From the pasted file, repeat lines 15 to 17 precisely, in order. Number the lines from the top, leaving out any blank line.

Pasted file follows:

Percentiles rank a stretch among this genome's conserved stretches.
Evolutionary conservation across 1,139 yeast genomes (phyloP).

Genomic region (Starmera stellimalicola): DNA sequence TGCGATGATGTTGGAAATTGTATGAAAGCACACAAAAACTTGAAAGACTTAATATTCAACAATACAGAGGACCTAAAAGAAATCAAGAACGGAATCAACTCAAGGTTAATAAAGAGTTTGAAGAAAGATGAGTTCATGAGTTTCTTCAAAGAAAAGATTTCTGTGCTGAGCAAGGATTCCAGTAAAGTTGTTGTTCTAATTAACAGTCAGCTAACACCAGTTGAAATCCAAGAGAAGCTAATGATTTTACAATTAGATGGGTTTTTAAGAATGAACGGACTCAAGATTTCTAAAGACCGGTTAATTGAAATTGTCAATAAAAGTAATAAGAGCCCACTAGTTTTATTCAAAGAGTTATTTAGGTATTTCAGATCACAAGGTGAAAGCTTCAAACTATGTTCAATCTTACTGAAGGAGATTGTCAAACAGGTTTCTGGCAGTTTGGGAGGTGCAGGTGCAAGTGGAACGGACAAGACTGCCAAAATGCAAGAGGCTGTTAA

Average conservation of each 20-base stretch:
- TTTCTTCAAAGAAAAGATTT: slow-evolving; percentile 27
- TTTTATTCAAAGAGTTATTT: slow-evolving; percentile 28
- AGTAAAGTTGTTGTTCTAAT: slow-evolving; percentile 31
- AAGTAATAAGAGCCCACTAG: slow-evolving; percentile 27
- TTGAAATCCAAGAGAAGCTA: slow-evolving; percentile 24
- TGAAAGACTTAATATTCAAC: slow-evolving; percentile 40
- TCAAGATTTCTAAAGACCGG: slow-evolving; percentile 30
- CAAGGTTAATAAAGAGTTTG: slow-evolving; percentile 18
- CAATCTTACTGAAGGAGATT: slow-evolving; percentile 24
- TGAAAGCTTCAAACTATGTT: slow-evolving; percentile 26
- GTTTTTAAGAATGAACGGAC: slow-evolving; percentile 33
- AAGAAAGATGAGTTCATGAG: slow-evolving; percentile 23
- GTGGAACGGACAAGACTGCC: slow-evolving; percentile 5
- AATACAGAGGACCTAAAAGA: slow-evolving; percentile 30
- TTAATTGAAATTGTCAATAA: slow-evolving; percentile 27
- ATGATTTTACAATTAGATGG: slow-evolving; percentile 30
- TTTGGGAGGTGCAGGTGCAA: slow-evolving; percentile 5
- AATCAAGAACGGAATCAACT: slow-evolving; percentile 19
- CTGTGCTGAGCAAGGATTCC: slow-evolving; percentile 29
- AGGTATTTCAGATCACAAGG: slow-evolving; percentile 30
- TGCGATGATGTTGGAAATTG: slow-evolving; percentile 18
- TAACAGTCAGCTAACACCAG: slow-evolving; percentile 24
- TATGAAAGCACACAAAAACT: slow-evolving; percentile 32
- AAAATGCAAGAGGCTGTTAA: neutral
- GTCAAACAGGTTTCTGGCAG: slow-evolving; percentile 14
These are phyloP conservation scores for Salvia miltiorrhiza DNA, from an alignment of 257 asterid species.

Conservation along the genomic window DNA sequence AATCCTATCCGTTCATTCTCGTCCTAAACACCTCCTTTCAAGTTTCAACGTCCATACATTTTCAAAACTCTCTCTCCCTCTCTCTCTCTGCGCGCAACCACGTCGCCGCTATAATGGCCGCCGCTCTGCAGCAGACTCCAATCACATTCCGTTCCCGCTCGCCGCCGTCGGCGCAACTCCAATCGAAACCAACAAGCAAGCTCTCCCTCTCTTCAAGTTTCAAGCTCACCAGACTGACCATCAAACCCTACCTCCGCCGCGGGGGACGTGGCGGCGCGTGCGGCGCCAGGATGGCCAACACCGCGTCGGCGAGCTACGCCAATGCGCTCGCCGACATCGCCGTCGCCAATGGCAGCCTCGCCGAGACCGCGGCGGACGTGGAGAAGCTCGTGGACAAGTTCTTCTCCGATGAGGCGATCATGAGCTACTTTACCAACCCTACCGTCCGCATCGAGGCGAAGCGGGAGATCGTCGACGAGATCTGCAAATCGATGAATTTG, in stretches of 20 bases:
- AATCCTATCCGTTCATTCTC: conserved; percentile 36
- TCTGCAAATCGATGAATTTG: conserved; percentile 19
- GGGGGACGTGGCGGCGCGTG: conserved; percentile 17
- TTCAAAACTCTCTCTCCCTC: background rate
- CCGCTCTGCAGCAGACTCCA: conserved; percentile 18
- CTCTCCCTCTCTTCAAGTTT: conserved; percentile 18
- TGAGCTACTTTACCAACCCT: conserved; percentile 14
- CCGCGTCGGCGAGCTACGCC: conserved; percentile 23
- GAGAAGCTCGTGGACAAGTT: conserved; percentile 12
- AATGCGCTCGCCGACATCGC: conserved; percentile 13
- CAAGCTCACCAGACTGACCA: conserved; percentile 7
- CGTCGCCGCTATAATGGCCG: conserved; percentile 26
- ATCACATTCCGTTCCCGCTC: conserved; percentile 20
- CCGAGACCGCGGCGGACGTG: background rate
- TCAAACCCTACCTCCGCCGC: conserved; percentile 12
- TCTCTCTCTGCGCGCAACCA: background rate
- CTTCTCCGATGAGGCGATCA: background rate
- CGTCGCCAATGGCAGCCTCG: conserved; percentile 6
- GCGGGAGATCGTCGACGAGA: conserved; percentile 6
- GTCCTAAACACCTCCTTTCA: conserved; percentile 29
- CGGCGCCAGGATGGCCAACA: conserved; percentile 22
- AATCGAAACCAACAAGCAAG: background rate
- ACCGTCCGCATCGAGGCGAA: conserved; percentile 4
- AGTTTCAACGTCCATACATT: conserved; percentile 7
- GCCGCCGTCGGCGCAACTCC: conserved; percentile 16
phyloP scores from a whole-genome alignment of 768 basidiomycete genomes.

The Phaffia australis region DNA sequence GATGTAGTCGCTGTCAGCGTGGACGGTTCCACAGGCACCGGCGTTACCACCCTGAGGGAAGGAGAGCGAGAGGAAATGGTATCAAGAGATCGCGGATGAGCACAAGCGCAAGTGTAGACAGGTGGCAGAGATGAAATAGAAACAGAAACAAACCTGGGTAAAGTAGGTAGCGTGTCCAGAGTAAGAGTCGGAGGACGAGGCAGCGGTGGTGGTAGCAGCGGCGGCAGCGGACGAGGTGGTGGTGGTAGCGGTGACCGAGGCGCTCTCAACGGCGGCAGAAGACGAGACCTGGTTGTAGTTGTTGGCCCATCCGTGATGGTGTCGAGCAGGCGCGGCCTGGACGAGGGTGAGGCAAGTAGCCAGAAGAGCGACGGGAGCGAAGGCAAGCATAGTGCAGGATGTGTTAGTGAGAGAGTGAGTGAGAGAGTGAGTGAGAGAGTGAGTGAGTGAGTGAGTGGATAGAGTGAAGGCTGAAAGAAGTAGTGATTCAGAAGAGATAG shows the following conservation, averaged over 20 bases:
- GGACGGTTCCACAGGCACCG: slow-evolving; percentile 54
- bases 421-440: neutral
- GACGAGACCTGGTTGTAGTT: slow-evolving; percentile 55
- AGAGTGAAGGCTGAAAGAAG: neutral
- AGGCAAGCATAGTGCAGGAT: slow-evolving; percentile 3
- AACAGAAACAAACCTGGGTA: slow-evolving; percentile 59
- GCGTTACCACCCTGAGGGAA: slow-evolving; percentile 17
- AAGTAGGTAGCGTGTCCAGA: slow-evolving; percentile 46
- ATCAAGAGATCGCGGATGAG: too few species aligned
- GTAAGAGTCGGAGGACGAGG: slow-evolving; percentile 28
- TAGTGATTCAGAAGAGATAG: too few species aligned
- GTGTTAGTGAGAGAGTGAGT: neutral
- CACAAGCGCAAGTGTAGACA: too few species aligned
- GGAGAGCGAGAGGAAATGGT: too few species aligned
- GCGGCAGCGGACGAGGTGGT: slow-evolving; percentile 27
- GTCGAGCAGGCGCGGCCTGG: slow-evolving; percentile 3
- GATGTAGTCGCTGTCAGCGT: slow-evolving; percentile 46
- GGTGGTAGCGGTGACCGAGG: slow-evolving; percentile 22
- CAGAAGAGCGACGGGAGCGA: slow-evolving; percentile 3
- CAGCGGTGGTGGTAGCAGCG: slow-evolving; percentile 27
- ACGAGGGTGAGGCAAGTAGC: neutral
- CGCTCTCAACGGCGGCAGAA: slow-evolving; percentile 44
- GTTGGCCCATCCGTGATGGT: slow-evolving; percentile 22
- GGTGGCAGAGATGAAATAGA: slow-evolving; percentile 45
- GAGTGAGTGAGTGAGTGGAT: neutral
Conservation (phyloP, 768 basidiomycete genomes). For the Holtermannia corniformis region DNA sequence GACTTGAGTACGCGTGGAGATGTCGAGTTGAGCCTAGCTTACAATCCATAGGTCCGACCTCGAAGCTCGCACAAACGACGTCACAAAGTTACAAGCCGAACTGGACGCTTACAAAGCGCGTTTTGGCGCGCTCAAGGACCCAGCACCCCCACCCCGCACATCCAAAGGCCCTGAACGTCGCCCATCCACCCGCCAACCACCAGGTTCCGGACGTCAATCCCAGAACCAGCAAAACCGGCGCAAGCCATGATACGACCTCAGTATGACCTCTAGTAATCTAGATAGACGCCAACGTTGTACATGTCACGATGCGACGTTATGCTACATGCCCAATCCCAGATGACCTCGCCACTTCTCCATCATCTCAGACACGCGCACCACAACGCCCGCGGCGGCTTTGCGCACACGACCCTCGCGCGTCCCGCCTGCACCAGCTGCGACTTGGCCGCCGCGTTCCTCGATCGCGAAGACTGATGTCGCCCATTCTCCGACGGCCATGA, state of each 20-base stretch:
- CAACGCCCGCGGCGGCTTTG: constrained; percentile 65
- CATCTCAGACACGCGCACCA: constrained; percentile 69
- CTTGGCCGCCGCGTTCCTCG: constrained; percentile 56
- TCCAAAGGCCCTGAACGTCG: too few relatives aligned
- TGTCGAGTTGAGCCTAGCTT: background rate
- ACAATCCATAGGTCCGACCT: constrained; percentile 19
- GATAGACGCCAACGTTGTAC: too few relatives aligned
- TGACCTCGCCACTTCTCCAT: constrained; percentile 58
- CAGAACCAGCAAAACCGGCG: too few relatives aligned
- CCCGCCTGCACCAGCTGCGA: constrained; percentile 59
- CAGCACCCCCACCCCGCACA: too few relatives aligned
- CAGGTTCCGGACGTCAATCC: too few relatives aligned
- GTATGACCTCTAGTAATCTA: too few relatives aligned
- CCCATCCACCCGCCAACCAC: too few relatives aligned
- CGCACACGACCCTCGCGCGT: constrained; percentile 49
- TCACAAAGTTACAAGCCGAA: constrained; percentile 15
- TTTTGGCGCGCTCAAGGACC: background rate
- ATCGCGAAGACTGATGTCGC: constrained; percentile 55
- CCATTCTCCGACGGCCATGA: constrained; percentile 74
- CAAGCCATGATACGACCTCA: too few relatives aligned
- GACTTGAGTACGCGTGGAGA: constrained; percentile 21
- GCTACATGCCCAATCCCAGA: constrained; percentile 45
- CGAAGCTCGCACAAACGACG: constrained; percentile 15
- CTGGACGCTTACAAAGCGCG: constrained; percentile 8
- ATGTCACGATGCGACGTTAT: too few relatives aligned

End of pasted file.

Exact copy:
- GTTTTTAAGAATGAACGGAC: slow-evolving; percentile 33
- AAGAAAGATGAGTTCATGAG: slow-evolving; percentile 23
- GTGGAACGGACAAGACTGCC: slow-evolving; percentile 5